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ARS Home » Plains Area » Fargo, North Dakota » Edward T. Schafer Agricultural Research Center » Sunflower and Plant Biology Research » Research » Publications at this Location » Publication #391687

Research Project: Biology of Weed-Crop Interactions to Improve Weed Management Strategies in Northern Agro-ecosystems

Location: Sunflower and Plant Biology Research

Title: Weed pressure in field grown sulfonylurea-resistant Camelina sativa and Brassica napus

item Anderson, James
item Bigger, Brant
item HOWATT, KIRK - North Dakota State University
item METTLER, JOSEPH - North Dakota State University
item BERTI, MARISOL - North Dakota State University

Submitted to: Weed Science Society of America Meeting Abstracts
Publication Type: Abstract Only
Publication Acceptance Date: 2/7/2022
Publication Date: N/A
Citation: N/A

Interpretive Summary:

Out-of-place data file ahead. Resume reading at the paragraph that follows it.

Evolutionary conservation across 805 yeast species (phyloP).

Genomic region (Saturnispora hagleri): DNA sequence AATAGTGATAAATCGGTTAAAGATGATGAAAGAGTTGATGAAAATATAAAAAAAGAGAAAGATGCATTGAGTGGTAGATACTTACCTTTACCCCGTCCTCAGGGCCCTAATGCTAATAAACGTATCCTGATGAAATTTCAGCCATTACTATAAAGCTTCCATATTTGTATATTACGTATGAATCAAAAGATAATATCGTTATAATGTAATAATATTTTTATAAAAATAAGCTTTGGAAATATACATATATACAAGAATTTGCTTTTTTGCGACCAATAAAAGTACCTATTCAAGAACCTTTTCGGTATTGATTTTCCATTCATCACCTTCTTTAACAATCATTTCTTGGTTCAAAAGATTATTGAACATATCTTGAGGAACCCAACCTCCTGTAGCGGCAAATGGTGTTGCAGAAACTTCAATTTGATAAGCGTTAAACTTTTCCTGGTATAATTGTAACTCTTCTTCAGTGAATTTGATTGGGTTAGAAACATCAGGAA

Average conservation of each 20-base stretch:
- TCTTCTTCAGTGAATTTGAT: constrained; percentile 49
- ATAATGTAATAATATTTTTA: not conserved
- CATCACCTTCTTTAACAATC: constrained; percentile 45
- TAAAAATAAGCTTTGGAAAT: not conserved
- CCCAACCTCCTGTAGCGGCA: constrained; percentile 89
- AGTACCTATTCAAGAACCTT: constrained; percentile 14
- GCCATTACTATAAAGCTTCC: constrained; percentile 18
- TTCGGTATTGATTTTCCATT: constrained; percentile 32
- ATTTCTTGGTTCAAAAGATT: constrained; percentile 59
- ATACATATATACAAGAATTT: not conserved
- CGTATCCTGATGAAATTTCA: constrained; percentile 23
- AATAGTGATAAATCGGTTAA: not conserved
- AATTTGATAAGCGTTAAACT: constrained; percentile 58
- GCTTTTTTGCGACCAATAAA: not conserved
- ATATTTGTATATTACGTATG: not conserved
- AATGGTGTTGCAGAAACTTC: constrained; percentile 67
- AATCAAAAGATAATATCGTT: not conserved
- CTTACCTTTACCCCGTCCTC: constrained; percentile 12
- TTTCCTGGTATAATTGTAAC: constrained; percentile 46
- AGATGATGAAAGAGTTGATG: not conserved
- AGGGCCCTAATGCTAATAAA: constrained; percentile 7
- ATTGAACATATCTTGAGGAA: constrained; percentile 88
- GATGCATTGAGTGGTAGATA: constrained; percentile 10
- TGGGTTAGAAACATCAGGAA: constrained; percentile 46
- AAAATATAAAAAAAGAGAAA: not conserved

Technical Abstract: Some oilseed species in the Brassicaceae family such as camelina [Camelina sativa (L.) Crantz] and canola (Brassica napus L.) can be used as rotational crops or winter cover crops to enhance delivery of ecosystem services. To evaluate weed suppression provided by sulfonylurea-resistant camelina and canola, a replicated study was conducted at the North Dakota State University (NDSU) main campus and Northwest 22 (NW22) field sites during the 2020 growing season. Field plots were set up in a complete block design including four blocks of camelina, canola, and fallow per location. Camelina or canola was seeded (18 May) in designated plots at approximately 4.92 kg ha-1 for camelina and 2.91 kg ha-1 for canola. Data was collected mid- and late-season (29 June and 22 July, respectively) for crop and weed stem count (no. m-2), biomass (dwt kg m-2), and nutrient content (N, P, K, S g m-2), as well as final season (7 August) seed yield (g m-2) for camelina and canola treated (12 June) with or without sulfonylurea. Camelina plots were treated with thifensulfuron at 6.3 g a.i. ha-1 with Prefer 90 (NIS) at 0.25% v/v, and canola plots were treated with thifensulfuron at 10.5 g a.i. ha-1 and tribenuron at 5.3 g a.i. ha-1 with NIS at 0.25% v/v. Compared with fallow, both camelina and canola reduced mid- and late-season weed pressure (stem count and biomass) at the NDSU field plot. At the NW22 site, weed stem counts were not different when comparing camelina and canola plots with fallow; however, biomass of weeds was reduced by camelina and canola. Herbicide application had an additive effect of reducing weed stem counts and biomass in camelina and canola plots at NDSU but was not a significant variable at NW22. Camelina and canola biomass, final seed yield, and nutrient content was significantly greater for both camelina and canola at NW22 compared with both crops at NDSU, with or without herbicide application. Although final mean seed yield of canola varied without or with herbicide application at NDSU, 129.9 ± 51.7 vs. 101.1 ± 25.3 g m-2 respectively, herbicide was not a significant variable for final seed yield at either location. Canola retained greater nutrient content (g m-2) compared with camelina at both locations, but herbicide was not considered a significant variable for nutrient content. These results suggest that sulfonylurea-resistant camelina and canola could be good rotational options for enhancing ecosystem benefits in agriculture settings.